Estradiol is estrogen, which is a hormone produced and synthesized in a woman’s ovaries. Estradiol is also produced in the placenta when a woman is pregnant. It's also produced in the testis in the adrenal glands. Estradiol levels change drastically during menopause.
When a woman is in peri-menopause, the years that precede full menopause, her estrogen or estradiol levels will fluctuate significantly.
Sometimes there will be too much estradiol, resulting in estrogen dominance, which results in intense PMS symptoms.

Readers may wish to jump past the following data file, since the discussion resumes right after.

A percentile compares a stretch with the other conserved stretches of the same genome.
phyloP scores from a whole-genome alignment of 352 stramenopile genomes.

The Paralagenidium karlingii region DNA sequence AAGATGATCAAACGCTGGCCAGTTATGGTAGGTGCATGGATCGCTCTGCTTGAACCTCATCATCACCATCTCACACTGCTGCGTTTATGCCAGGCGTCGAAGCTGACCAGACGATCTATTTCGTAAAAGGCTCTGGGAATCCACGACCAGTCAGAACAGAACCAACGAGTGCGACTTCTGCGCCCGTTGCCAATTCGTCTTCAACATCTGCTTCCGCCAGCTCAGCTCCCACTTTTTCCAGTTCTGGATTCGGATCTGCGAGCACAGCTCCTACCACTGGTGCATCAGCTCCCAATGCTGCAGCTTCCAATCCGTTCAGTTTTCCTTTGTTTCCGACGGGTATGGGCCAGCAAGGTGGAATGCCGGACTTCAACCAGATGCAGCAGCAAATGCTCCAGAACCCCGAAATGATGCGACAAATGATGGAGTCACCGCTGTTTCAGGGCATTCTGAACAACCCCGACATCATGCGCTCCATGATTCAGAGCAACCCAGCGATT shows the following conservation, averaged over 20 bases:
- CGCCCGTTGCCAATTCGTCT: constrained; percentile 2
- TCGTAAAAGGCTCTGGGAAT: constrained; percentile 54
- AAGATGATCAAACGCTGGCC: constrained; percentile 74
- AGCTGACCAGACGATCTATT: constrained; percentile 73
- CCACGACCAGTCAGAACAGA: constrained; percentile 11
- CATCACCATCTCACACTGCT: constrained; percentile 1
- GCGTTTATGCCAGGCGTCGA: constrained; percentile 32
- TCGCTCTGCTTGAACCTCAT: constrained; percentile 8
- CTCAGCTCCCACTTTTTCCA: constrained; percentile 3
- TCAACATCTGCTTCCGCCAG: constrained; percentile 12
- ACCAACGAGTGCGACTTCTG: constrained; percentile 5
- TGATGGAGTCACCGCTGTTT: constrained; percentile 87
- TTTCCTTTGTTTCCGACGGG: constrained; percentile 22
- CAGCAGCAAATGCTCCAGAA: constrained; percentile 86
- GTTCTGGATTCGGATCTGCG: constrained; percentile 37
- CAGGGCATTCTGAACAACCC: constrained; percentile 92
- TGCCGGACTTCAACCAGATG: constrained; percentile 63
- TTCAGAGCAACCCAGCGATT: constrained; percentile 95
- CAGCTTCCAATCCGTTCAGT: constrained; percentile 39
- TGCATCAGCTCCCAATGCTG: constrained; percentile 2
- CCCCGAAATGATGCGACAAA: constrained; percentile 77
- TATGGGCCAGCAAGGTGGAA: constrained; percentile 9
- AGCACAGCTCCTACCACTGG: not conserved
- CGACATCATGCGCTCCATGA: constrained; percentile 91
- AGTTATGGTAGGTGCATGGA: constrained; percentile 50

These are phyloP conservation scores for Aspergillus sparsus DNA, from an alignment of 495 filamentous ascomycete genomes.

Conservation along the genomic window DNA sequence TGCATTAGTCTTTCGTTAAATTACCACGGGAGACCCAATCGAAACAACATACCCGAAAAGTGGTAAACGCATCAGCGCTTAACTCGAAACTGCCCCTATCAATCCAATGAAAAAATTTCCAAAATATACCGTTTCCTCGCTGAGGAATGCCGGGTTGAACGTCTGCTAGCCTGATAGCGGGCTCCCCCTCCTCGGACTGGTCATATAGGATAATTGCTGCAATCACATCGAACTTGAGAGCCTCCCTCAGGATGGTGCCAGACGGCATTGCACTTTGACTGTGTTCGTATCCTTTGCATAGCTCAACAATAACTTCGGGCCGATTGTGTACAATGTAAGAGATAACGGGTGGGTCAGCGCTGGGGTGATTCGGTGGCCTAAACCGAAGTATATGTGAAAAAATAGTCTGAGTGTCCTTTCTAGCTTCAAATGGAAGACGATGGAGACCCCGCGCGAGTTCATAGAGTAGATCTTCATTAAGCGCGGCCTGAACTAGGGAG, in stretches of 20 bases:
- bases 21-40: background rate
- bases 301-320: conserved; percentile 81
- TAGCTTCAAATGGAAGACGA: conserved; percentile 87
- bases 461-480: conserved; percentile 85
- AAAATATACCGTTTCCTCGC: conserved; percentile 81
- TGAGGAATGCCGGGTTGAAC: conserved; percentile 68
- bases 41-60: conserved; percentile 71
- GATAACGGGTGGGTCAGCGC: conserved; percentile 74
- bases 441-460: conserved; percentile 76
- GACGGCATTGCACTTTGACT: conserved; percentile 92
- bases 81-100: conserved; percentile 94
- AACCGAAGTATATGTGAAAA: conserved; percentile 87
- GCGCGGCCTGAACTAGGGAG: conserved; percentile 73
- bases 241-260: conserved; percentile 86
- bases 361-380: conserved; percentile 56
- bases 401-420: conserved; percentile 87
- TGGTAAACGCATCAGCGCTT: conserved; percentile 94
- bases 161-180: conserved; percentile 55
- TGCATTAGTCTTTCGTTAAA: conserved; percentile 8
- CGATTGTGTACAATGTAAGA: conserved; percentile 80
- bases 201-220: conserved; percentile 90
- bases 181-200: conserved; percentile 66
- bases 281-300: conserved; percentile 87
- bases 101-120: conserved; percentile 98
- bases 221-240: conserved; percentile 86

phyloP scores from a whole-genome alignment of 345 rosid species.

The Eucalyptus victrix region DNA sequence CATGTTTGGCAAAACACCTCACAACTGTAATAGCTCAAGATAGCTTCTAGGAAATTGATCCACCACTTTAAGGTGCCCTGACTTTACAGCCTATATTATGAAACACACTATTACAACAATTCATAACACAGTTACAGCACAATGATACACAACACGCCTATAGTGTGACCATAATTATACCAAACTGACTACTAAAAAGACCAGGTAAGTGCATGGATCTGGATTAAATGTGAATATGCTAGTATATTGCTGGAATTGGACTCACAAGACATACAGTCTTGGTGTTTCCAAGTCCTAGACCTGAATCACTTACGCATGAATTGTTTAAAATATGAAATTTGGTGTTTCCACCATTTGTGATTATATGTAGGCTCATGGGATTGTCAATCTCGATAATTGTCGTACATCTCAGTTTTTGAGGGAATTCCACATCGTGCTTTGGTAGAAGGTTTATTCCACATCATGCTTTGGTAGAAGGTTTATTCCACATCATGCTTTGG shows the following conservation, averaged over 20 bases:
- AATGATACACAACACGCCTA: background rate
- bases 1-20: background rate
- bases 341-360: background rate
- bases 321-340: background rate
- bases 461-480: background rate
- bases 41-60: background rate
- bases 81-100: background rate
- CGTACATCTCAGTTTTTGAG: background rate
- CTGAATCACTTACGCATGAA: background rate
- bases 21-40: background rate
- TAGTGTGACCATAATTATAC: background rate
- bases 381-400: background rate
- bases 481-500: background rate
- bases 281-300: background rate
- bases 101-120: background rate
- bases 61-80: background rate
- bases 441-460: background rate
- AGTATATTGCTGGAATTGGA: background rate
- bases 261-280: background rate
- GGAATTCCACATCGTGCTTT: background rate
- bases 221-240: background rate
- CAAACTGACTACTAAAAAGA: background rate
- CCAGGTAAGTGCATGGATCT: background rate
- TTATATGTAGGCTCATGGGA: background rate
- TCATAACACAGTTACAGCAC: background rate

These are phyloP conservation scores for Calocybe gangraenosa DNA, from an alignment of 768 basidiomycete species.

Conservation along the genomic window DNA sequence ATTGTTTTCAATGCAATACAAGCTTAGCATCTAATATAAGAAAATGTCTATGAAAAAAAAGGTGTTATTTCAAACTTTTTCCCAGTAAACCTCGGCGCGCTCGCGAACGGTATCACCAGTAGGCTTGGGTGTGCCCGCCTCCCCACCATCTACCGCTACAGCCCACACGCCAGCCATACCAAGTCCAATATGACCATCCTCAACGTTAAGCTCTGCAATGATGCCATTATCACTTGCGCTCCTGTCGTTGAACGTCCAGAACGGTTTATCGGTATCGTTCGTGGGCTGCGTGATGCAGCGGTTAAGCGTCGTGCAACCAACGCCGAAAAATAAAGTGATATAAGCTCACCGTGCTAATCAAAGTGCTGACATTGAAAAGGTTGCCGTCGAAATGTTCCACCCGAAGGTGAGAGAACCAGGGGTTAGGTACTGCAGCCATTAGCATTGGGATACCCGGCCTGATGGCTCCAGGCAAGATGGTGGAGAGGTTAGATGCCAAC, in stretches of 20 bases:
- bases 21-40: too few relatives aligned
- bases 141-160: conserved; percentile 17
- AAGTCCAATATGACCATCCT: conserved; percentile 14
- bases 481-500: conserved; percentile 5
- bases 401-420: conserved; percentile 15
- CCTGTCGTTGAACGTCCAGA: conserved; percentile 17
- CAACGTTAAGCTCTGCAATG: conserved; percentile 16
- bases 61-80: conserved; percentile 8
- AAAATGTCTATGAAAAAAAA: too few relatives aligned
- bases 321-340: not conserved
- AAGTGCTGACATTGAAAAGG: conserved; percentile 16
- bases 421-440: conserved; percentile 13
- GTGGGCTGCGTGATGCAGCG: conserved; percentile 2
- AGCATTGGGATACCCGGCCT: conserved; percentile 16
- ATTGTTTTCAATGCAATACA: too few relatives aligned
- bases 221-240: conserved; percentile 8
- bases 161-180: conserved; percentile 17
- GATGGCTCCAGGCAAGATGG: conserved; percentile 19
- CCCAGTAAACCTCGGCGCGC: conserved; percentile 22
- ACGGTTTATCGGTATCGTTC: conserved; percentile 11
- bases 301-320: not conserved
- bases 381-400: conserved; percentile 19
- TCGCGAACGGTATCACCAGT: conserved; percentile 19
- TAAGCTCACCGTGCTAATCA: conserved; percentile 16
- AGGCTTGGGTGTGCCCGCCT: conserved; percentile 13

As a woman enters full menopause, which means the complete cessation of her menstrual period, her estradiol levels will drop substantially, because the ovaries are no longer functioning. However, her adrenal glands will continue to produce some estrogen, even after menopause.
A menopausal woman will have high levels of follicle stimulating hormones (FSH) and luteinizing hormones (LH), but she will have very low levels of estradiol in her bloodstream. Menopause takes place because the ovaries no longer respond to FSH and LH, although the brain keeps releasing it.
Typically, during menopause, estradiol levels are less than 32 pg/ml and are often less than 10 pg/ml.